Peter Doherty, Bill Nickson: Hangar 34, Liverpool


Peter Doherty

As Peter Doherty brought the first of his Live & Acoustic gigs to Hanger 34, Getintothis’ Howard Doupé was there to continue the fanboy saga.

Well, it’s been a howler today this wind – not too dissimilar to how one may describe many a live Peter Doherty solo gig. We’ve seen them all – the belle of the ball to the beauty of the beast. Still, rumbling back into town for the first time in what feels life a lifetime, the curiosity fails to wane.

Go back a mere fifteen years and memories can be recalled of witnessing a chaotic early Babyshambles gig unfolding in an old  working man’s bowling club in Wigan. Needless to say, the locals weren’t prepared and neither were the bouncers. It was bedlam, but obviously the closest we’d got to a modern-day punk-inspired hoo-ha.

Which Peter are we going to see tonight? The modern-day poet, full of lovelorn lament? That spellbound doe-eyed gleam of charisma? Or the wastefully drug-wrecked talent that once primed half of British rock’s great hopes?

We’d have to see the support before we get any answers.

After a triumphant show at last month’s Deep Cuts, Bill Nickson follows it with this support slot tonight. Not too bad eh for this fringe-armed rising star.

Unassumingly his band take to the stage. A little premature the PA tunes are turned down and we’re left silently watching Nickson tune up for which he apologises. Straight into the trademark slacker college-rock sound. The influences are evident with more than a nod to the other Bill from across the Mersey.

The nerves are in show tonight, there’s little stage movement from any of the band. But, what lacks in a stage show is more than made up by the catchy surf-kissed vibes, with hook after hook coming forth.

Some nifty fret work from the guitarist who looks like he’s nicked his style from a fictional Combat-Rock Can’t Stand Me Now era Peter Doherty – if, back in the day he’d reached for the hair bleach, instead, mind you.

It’s fair to say the crowd are warmly receptive to respect what we’re witnessing – an artist at the infancy of his career and creativity.

An awkward jolt happens right at the end of the set where Nickson puts down his guitar whilst the band look like they’re the last to know the set’s over. With a polite wave and a Thanks, all exit stage left as quietly as they entered.

There is plenty of promise and Nickson might just be worth keeping an eye on over the next few years. Won’t hurt will it?

In the blink of a stage clearance it’s suddenly filled up, the PA timely plays Don’t Look Back Into The Sun and the noise in the room whooshes up. All eyes forwards, the anticipation is choking the available air.

Doherty wanders on, on time and focused straight into The Libertines classic What a Waster.

A military hat is thrown onstage and briefly sits atop his head – tonight Doherty’s the born entertainer. Dressed in a well-worn suit, a little pepper-potted these days, it’s obvious after all these years of visiting this city he’s still yet to discover that Scouse could be on the rider.

There’s a gracious nod to Cosmic Scouse band The Bandits with a cover of The Warning, albeit sadly largely unknown for the majority of tonight’s crowd. Don’t worry, as a born performer the mood is read and quickly rescued back to full-engagement with Gunga Din from The Libs last release 2015’s Anthem For Doomed Youth.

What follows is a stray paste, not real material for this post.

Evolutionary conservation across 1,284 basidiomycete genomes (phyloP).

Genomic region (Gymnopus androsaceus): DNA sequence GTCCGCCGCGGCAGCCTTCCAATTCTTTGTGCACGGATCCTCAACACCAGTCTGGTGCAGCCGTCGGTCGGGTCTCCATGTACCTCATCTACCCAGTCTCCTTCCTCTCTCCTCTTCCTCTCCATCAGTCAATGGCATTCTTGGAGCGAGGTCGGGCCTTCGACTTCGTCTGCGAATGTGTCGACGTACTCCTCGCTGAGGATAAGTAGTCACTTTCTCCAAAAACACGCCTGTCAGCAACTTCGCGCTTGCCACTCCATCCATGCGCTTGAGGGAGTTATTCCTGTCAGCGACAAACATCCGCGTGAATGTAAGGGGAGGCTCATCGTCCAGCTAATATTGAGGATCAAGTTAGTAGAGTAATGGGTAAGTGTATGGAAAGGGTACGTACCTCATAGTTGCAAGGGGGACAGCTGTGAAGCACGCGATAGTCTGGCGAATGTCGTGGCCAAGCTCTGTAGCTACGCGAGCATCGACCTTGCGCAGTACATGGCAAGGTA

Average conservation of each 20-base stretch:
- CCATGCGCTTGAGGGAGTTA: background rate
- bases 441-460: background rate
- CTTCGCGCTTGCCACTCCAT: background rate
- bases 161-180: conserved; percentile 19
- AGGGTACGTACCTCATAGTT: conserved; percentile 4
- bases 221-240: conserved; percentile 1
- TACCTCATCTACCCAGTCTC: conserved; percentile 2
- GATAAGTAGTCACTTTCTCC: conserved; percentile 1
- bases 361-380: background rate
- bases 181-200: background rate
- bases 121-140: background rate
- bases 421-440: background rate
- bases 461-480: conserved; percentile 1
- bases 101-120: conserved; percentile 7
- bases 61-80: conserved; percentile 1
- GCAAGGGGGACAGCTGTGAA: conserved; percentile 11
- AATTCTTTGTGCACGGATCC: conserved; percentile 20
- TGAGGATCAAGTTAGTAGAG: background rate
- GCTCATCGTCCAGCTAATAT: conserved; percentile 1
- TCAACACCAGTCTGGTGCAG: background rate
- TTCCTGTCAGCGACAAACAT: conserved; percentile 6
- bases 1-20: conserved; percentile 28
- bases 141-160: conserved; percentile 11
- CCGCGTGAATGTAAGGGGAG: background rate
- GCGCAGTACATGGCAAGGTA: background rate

As the next crowd projectile – a QPR shirt – reaches its target – a little banter ensues about not playing live since a little charity gig in Cardiff (December). Doherty mentions hearing the crowd singing of I Wish (the ska/reggae influenced track from Babyshambles’ The Blinding EP) which he ‘Googled’. The crowd ain’t gonna let him not do it. They love it. Along with new song Steamboat that set’s played twice.

Merry Go Round is delivered with an air of nostalgia, a brief waltz though the Doherty history books, a tender breeze though the delicate imagery. Back to the belters with Time for Heroes – the forever anthem for the eternal French Dog Blues brigade. The coda guitar replaced with some theatrical harmonica playing is the first euphoric moment of the night.

All of a sudden, a stage invasion ensues, however, it’s nothing that could have ever been predicted. Jaws drop all over the show as unbelievably two Siberian Huskies calmly pad on to the stage and proceed to wander to their hearts content. Who’s done the H&S on this one?!

Doherty, like a proud parent starts the canine serenade with solo cut Arcady and early Libs cut Breck Road Lovers. Maybe a touch of stage fright in front of such an adoring crowd only Zeus hangs around for a few tunes more.

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For all these years that have passed since the heady tabloid days, there is a glimpse of potential to become one of Britain’s greatest loved songsmiths. In twenty-odd years’ time will we be holding Doherty up with the Bacharach’s of this world? Do these tunes have the calibre to become our nations classics? If evidence was required for the jury the swagger-fuelled delivery of What Katy Did firmly agrees.

Even throughout Death On The Stairs you can picture it being belted out by a Dionne Warwick copycat backed by a twenty-five piece philharmonic orchestra, gleamingly filmed for a Saturday night TV special.

He’s well on the way, and maybe he knows it as Music When The Lights Go Out ingeniously blends effortlessly into Sandie Shaw’s (There’s) Always Something There To Remind Me. Well played Peter, well played.

Images by Getintothis’ Warren Millar